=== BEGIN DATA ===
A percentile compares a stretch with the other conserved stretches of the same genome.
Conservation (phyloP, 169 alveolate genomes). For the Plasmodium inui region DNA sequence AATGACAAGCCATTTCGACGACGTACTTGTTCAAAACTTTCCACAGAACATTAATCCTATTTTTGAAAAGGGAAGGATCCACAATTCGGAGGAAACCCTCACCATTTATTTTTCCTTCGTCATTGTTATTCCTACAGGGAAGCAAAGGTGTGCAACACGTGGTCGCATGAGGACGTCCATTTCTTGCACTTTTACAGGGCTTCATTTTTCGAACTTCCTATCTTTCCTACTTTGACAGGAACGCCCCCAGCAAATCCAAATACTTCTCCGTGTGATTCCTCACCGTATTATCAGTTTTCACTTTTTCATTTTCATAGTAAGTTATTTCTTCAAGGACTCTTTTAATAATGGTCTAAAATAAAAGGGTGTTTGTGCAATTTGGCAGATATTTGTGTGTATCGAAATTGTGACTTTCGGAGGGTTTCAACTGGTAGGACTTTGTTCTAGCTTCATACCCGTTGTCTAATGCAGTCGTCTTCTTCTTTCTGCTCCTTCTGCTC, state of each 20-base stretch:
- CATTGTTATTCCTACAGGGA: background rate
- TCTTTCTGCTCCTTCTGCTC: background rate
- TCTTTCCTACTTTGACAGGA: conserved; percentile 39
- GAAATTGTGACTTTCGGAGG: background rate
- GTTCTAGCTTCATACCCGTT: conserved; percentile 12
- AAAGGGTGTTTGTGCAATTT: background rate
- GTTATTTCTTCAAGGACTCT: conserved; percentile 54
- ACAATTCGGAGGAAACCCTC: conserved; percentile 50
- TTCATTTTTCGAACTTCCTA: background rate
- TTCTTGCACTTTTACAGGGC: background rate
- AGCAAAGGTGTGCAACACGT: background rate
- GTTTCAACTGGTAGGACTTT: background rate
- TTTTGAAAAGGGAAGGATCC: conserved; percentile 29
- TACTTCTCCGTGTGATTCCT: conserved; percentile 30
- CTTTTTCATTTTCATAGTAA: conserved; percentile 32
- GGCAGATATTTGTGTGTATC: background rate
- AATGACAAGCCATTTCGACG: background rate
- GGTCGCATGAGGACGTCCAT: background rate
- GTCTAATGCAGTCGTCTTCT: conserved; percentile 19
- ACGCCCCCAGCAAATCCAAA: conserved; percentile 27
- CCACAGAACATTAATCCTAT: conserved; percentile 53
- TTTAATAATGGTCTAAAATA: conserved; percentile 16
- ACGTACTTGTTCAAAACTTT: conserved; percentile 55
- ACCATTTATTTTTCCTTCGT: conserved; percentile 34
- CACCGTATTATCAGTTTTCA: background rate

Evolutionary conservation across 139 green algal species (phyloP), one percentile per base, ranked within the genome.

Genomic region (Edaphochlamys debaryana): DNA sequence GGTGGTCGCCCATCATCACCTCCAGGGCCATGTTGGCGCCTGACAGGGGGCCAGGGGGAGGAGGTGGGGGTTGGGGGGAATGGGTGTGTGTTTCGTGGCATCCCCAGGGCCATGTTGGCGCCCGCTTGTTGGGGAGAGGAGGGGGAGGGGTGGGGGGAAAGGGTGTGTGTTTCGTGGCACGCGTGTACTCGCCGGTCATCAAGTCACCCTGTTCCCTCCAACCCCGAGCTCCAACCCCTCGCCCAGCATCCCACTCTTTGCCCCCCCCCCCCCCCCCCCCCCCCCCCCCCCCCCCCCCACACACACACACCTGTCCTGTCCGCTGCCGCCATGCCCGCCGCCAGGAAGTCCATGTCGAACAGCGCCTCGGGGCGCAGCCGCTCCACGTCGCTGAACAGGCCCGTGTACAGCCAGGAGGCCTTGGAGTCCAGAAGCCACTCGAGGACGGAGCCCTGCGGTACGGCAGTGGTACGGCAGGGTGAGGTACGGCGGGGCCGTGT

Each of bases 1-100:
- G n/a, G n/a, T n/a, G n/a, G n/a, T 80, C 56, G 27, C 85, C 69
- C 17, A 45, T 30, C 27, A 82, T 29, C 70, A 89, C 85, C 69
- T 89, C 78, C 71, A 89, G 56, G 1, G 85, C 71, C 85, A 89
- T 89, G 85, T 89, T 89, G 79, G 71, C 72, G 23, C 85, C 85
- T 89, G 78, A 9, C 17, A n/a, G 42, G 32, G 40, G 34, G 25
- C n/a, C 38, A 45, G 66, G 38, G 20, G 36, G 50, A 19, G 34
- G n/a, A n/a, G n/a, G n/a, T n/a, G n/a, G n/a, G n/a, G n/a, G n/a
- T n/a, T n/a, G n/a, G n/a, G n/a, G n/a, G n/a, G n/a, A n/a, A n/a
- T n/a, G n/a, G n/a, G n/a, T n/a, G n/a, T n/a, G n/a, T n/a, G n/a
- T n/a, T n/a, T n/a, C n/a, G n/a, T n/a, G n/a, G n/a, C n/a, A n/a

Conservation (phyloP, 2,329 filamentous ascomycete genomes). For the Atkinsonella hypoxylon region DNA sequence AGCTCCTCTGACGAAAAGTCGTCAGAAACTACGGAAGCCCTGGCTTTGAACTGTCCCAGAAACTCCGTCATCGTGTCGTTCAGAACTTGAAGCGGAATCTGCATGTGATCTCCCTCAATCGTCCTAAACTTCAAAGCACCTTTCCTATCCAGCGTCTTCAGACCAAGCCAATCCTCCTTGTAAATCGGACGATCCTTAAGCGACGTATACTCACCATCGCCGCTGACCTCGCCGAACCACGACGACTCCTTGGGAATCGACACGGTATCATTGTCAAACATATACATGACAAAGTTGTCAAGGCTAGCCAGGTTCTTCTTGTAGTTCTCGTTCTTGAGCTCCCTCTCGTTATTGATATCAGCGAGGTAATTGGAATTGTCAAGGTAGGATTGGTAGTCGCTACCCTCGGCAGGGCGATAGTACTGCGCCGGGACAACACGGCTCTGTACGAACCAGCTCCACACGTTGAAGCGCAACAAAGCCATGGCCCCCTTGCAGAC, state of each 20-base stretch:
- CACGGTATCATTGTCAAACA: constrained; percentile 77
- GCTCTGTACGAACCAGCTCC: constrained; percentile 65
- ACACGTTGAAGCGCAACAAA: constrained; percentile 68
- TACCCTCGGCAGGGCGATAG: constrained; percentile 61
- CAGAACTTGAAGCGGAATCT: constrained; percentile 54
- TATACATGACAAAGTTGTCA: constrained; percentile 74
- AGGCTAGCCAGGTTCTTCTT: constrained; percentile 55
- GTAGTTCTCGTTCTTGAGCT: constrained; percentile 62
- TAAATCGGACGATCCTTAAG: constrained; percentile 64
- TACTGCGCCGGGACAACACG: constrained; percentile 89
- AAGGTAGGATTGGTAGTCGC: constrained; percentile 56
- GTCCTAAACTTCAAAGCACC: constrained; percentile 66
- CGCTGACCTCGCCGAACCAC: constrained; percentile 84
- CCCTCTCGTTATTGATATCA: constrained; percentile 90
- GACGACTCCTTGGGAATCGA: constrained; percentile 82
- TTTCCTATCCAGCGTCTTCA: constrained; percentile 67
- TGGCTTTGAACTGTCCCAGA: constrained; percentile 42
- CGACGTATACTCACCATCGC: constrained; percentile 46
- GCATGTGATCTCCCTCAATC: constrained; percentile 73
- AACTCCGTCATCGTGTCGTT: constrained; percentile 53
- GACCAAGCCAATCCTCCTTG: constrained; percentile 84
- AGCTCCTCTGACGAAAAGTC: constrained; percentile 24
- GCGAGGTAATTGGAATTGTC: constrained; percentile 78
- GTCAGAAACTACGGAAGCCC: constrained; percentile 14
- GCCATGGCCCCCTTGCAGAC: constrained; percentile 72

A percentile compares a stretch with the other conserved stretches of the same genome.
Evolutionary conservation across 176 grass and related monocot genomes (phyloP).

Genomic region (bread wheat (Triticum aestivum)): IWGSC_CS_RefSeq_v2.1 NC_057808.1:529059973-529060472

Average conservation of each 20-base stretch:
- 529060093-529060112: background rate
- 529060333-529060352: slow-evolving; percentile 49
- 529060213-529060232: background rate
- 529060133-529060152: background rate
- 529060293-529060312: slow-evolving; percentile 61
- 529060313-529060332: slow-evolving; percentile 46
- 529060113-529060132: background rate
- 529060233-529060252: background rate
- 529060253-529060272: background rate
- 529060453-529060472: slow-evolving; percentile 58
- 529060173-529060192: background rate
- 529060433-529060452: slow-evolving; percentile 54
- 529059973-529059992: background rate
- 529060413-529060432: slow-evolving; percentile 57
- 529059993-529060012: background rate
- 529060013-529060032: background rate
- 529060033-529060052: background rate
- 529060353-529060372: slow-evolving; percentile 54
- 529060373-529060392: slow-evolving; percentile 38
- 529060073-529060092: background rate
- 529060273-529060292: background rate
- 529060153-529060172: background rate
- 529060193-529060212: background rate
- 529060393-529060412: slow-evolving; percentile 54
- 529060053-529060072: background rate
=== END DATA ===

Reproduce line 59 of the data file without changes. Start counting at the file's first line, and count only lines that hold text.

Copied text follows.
- CGACGTATACTCACCATCGC: constrained; percentile 46